• The Most Delectable Nights of Straparola of Caravaggio, the first complete translation into english of "Le tredici piacevolissime notte, de Mesier Giovanni Francesco Straparola", with an introduction and notes, in two volumes, illust. by Léon Lebègue and Adolph Lambrecht (Charles Carrington, "Publisher of Artistic, Folklore and Historical Works", Paris, 1906, #837/1000, #946/1000, [first english translation, first edition] "Printed in Holland at the Printing Works of G. J. Thieme, Nymeguen.") 5.75"x8.5", 2 vol. xvi+352pp, xl+420pp, half blue leather over blue boards, gilt titles and decorations on spine, marbled end papers, top-edge gilt, others deckled, binding matches although mismatched limitation numbers, red and black text and decorations throughout, numerous illustrations, missing the tipped-in full color plates which were sold separately, fair condition, boards bumped and rubbed, front board on vol. 2 detached. Even without the tipped-in plates, this is a rare, beautifully executed, 1st edition, 1st English translation, 1st printing by Charles Carrington, bound in half-leather printed on in red and black throughout on hand-laid paper. Giovanni Francesco "Gianfrancesco" Straparola, also known as Zoan or Zuan Francesco Straparola da Caravaggio (1485?-1558) was a writer of poetry, and collector and writer of short stories. Some time during his life, he migrated from Caravaggio to Venice where he published a collection of stories in two volumes called Le piacevoli notti (1551 and 1553) (The Pleasant Nights, first translated by W. G. Waters in 1901 as "The Facetious Nights"). The Pleasant Nights is the work for which Straparola is most noted, and which contains a total of seventy-five short stories, fables, and fairy tales. The tales, or novelle, are divided into Nights, rather than chapters, and resemble the type of narrative presentation found in Boccaccio's Decameron. This presentation is of a gathering of Italian aristocrats, men and women, who entertain themselves by singing songs, dancing, telling stories and presenting enigmas (riddles). The Pleasant Nights contains many different types of tales, including realistic novellas, stories about practical jokes, tragic and triumphant love stories, bawdy tales, and animal stories. Some sixteen of these 74 tales are fairy tales including the story of Puss-in-Boots, the story of an impoverished boy whose enchanted cat earns him wealth, marriage to a princess, and a kingdom. Among the other fairy tales in The Pleasant Nights, we find a dragon slayer tale; the tale of a prince born in the shape of a pig due to a fairy’s curse who regains his human form only after marrying three time,; the story of Biancabella or “White Beauty” a princes who undergoes many trials until finally being saved by a fairy; and the a poor girl who acquire a magic doll that poops money and helps her marry a prince. It is claimed that many of the stories within The Pleasant Nights had been taken from earlier works, specifically from Girolamo Morlini, a 15th/16th century lawyer from Naples. If taken at his word, Straparola never denied this. In the Dedication at the front of the second volume, Straparola wrote that the stories ". . . written and collected in this volume [vol. 2 only?] are none of mine, but goods which I have feloniously taken from this man and that. Of a truth I confess they are not mine, and if I said otherwise I should lie, but nevertheless I have faithfully set them down according to the manner in which they were told by the ladies, nobles, learned men and gentlemen who gathered together for recreation."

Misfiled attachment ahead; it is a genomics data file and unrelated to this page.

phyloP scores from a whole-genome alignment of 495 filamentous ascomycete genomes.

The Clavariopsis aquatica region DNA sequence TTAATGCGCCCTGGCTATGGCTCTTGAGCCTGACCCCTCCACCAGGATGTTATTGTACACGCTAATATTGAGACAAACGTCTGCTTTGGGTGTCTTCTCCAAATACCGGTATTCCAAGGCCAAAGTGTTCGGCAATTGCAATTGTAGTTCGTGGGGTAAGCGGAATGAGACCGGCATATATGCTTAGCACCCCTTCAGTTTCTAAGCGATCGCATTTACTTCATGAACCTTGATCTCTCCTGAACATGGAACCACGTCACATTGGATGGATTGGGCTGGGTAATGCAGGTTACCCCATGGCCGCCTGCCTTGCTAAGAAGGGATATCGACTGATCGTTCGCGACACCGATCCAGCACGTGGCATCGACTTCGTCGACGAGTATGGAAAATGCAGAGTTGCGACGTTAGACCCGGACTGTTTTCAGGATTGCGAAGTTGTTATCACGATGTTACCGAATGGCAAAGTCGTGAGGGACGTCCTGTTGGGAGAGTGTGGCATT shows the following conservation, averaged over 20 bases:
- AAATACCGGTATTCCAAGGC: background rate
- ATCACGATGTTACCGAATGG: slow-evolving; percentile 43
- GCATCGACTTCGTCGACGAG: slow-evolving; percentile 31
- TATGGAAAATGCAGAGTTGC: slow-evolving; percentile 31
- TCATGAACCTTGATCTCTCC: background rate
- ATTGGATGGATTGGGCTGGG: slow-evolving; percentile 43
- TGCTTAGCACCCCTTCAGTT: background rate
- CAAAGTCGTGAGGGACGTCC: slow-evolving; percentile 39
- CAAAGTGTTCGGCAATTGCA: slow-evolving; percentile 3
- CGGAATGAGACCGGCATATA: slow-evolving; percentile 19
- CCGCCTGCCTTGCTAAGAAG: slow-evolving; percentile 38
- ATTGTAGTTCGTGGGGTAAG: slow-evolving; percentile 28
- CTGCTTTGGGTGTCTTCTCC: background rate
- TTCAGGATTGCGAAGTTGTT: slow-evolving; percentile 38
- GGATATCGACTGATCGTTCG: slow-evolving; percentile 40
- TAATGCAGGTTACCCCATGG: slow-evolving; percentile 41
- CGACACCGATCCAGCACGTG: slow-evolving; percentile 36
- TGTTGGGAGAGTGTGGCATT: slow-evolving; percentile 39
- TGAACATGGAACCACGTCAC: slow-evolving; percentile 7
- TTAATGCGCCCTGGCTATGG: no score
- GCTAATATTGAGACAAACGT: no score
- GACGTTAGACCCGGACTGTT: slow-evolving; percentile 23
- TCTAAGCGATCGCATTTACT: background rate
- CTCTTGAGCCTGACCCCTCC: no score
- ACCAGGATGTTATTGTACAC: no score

• Poesias: eroticas, burlescas e satyricas, Bocage (Manuel Maria Barbosa du Bocage) (np, London, 1926, #443/1000 machine numbered) 6" X 8", 220pp, in Portuguese, hardcover, quarter bound red leather over red pebbled boards, gilt titles and decorations on spine, four raised bands, laid paper, top-edge inked, marbled end papers, ribbon present, a handsome quarter-leather bound copy of a clandestinely published edition of Bocage's unpublishable works. (most copies of this edition are softbound). Manuel Maria Barbosa du Bocage (1765-1805) was a Portuguese Neoclassic poet, writing at the beginning of his career under the pen name Elmano Sadino. He aspired to be a second Camões. He was born, the son of a lawyer, in Setúbal, Portugal. He is said to to have made verses in infancy, and being somewhat of a prodigy grew up to be flattered, self-conscious and unstable. He left home at age 14 to join the army then transfered to the navy at age 16. While in the military he devoted most of his energies to love affairs, poetry, and bohemianism. Eventually, like his hero Camões, he was sent to India and became disillusioned by the Orient. He deserted to Macau, returning to Lisbon in 1790. He then joined the New Arcadia, a literary society with vaguely egalitarian and libertarian sympathies, but his satires on his fellow members resulted in his expulsion. In 1797 he was accused of propagating republicanism and atheism and was imprisoned. During his imprisonment he undertook translations of Virgil and Ovid. Translations provided him with a livelihood during the few years that he lived after his release. Despite the Neoclassical framework of his poetry, his intensely personal accent, frequent violence of expression, and self-dramatizing obsession with fate and death anticipate Romanticism. The subversiveness of his poems has meant that for much of the last 200 years they have not been (officially) available in Portugal.